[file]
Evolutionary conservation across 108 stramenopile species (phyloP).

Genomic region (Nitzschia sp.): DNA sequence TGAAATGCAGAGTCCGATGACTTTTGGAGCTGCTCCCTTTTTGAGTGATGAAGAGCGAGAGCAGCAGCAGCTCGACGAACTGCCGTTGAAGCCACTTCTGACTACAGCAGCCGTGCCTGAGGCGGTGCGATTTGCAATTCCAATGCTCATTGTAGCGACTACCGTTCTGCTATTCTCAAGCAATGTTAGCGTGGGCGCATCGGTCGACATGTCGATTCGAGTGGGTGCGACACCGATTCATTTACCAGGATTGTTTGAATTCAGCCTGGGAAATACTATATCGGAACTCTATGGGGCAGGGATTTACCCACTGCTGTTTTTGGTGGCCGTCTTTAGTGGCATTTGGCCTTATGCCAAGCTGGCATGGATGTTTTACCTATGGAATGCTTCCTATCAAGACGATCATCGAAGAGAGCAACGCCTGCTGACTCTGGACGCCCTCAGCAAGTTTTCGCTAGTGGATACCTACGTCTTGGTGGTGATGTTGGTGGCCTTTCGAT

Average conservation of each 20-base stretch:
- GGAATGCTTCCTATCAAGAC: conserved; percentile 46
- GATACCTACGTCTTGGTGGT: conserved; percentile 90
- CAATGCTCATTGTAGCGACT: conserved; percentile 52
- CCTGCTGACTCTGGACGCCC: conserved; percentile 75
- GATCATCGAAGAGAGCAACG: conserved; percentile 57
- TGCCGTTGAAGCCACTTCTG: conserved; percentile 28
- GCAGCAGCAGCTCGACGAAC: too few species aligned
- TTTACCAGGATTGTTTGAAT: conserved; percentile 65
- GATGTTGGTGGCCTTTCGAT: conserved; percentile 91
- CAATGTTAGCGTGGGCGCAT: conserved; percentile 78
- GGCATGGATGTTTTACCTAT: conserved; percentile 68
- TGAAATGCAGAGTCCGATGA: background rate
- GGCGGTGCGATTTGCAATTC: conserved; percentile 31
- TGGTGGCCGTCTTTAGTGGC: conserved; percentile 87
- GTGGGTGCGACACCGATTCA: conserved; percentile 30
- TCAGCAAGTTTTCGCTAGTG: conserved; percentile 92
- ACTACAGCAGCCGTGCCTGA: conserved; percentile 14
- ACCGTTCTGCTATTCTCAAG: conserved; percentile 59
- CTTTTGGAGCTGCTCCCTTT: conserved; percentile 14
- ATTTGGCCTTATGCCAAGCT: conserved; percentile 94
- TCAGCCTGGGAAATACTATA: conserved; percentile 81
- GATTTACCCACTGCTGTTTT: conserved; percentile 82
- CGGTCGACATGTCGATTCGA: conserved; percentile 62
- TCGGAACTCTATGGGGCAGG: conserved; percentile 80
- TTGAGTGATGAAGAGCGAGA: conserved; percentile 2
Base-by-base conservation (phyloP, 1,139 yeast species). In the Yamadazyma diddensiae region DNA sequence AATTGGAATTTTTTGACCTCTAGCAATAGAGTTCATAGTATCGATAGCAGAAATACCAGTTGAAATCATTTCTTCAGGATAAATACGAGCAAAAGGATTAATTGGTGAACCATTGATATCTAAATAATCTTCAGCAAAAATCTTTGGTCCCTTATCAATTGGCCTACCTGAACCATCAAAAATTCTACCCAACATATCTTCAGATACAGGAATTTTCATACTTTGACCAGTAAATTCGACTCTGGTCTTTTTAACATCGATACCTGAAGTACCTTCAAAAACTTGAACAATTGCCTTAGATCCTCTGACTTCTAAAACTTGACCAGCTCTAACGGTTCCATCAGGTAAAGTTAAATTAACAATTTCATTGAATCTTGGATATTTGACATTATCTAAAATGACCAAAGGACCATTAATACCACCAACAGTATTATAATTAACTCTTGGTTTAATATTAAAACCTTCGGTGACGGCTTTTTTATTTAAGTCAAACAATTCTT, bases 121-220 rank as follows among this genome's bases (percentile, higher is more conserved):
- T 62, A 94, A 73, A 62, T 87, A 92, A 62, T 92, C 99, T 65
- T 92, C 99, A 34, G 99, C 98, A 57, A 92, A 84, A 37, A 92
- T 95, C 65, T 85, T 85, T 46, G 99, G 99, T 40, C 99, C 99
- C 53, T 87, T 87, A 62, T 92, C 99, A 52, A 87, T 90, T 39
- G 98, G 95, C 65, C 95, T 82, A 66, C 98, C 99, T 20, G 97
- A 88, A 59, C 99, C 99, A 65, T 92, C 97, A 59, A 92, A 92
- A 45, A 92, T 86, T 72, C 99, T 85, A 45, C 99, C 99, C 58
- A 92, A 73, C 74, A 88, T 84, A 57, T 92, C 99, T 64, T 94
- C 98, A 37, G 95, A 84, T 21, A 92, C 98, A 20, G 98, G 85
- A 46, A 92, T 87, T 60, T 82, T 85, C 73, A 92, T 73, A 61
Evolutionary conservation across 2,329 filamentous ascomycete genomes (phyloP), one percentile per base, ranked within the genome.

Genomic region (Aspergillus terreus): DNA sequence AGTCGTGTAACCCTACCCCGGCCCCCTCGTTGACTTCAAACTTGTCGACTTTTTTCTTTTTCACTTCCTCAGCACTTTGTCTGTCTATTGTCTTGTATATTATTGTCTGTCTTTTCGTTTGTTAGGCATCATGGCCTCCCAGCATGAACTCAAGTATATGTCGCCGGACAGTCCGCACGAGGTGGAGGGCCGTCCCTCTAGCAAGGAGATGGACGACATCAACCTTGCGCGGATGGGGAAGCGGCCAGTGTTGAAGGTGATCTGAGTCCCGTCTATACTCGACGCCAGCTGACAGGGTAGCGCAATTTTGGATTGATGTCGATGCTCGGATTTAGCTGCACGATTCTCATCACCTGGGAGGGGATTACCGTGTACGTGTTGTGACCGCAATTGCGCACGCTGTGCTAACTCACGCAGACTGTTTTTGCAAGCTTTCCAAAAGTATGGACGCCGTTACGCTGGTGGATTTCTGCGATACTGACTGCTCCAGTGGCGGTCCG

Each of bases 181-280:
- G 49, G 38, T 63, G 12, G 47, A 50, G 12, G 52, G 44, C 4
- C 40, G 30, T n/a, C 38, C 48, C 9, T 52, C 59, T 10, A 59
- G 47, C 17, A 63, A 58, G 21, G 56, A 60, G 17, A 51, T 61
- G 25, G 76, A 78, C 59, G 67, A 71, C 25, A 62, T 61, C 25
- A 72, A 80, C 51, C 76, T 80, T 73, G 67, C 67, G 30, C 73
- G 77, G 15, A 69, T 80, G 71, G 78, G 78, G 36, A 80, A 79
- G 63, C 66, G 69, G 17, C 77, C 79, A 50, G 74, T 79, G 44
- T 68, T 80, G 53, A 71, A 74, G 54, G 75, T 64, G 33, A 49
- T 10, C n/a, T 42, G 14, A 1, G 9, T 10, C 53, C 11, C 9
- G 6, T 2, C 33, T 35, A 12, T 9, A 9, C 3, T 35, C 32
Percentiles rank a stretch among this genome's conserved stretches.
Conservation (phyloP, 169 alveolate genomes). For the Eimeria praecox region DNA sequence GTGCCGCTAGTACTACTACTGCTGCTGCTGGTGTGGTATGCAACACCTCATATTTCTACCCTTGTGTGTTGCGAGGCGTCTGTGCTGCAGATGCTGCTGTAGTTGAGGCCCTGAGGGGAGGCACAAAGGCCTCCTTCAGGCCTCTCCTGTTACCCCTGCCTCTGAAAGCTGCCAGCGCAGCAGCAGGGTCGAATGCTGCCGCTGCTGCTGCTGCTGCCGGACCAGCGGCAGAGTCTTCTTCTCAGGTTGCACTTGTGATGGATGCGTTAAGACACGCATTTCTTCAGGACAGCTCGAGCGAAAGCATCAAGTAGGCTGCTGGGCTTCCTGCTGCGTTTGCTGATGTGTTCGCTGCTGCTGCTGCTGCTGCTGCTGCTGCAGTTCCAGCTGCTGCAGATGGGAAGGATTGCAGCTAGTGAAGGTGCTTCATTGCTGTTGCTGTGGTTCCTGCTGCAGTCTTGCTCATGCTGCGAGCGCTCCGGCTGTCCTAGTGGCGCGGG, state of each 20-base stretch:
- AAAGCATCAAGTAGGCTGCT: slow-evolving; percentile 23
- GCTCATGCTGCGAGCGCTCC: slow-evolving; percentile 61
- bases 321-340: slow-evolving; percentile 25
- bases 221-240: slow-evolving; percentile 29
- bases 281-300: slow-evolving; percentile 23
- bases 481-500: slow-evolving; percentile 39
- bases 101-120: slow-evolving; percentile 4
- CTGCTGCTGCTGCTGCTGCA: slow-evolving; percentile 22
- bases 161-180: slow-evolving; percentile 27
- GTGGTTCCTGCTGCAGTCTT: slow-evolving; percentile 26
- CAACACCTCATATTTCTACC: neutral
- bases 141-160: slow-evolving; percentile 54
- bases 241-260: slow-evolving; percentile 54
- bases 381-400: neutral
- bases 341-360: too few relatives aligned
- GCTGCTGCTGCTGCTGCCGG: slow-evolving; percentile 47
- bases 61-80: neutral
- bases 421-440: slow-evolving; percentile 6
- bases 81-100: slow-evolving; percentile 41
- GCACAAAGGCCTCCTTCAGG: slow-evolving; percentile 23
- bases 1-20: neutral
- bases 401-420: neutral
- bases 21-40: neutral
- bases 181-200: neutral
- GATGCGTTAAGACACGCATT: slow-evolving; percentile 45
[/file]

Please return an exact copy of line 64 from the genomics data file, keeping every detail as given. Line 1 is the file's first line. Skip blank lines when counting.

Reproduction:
- GTGGTTCCTGCTGCAGTCTT: slow-evolving; percentile 26